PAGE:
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Annwn

In Insular Brythonic mythology, specifically Welsh, Annwn was an underworld region, ruled by Gwyn ap Nudd. In Culwch and Owen[?], God gave Gwyn control over the demons lest "this world be destroyed." He led the Wild Hunt.

Unlike most underworlds in mythology, Annwn could be entered by those still living, near Lundy Island and Glastonbury Tor. St. Collen[?], a Welsh saint, entered Gwyn's palace to banish him with holy water.

In the Book of Taleisin[?] is a 10th century poem called The Spoils of Annwn. It is about King Arthur and his knights traveling through Annwn, searching for a magical cauldron possessed by nine women. Only seven knights survive the journey. It may be a precursor of later Holy Grail stories involving King Arthur and his knights. The nine maidens related to actual groups of nine priestesses in ancient Celtic society. Geoffrey of Monmouth told stories of Morgan le Fay[?] and eight other priestesses in his poem, Vita Merlini[?], who lived on the Isle of Apples or Avalon. Avalon was often identified with Annwn.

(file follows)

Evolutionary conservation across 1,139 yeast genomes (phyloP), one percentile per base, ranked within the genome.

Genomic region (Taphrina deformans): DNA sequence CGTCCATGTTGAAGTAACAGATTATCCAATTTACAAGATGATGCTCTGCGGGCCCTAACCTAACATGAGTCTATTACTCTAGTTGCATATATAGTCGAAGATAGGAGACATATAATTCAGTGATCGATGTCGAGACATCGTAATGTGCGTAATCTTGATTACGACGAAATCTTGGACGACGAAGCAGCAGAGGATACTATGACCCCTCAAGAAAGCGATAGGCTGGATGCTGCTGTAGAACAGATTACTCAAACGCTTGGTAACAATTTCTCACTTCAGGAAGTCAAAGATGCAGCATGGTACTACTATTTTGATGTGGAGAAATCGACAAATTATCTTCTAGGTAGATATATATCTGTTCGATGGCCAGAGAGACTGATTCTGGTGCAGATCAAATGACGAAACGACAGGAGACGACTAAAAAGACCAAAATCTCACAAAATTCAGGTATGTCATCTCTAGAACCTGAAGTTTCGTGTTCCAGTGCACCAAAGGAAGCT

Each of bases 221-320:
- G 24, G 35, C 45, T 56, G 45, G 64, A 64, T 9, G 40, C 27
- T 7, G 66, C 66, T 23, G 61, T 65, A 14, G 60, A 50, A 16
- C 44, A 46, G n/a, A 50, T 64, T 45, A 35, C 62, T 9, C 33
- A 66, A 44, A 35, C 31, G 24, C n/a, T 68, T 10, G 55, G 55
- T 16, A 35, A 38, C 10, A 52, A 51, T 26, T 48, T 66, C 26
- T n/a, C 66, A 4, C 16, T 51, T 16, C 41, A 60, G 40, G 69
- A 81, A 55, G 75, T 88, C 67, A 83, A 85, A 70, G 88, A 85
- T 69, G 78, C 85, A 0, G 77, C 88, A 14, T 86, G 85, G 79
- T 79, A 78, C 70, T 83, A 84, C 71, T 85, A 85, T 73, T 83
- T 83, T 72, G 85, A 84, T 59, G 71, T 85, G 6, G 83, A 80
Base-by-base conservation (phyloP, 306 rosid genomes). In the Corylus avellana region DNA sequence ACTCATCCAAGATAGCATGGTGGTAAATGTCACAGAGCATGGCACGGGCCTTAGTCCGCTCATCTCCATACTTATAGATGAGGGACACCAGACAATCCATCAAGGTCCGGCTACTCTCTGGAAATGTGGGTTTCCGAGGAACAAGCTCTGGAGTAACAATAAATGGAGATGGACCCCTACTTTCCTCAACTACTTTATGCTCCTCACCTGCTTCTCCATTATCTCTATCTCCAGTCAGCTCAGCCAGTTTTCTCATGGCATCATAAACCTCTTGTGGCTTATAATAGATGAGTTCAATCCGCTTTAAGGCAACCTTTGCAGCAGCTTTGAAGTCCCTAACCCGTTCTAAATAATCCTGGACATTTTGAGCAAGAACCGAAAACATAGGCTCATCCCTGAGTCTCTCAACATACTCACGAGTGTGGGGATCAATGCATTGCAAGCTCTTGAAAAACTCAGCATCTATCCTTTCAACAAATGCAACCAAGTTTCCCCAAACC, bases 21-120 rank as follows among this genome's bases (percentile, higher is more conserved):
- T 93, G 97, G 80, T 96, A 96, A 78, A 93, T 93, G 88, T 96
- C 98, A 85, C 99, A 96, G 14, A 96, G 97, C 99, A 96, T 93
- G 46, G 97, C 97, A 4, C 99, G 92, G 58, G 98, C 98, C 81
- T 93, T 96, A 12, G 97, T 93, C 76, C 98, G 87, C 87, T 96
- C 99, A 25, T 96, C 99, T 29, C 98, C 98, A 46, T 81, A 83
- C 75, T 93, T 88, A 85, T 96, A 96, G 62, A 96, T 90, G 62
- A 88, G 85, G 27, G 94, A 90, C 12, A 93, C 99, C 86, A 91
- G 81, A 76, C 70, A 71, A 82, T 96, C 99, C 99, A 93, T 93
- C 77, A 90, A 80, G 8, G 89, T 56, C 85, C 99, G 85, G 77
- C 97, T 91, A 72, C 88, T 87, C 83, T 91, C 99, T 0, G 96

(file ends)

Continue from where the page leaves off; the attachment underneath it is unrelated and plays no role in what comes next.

See also Meg Mell[?], Cwn Annwn, Arawn

Alternatives: Annwfn, Annwyn, Annwyfn



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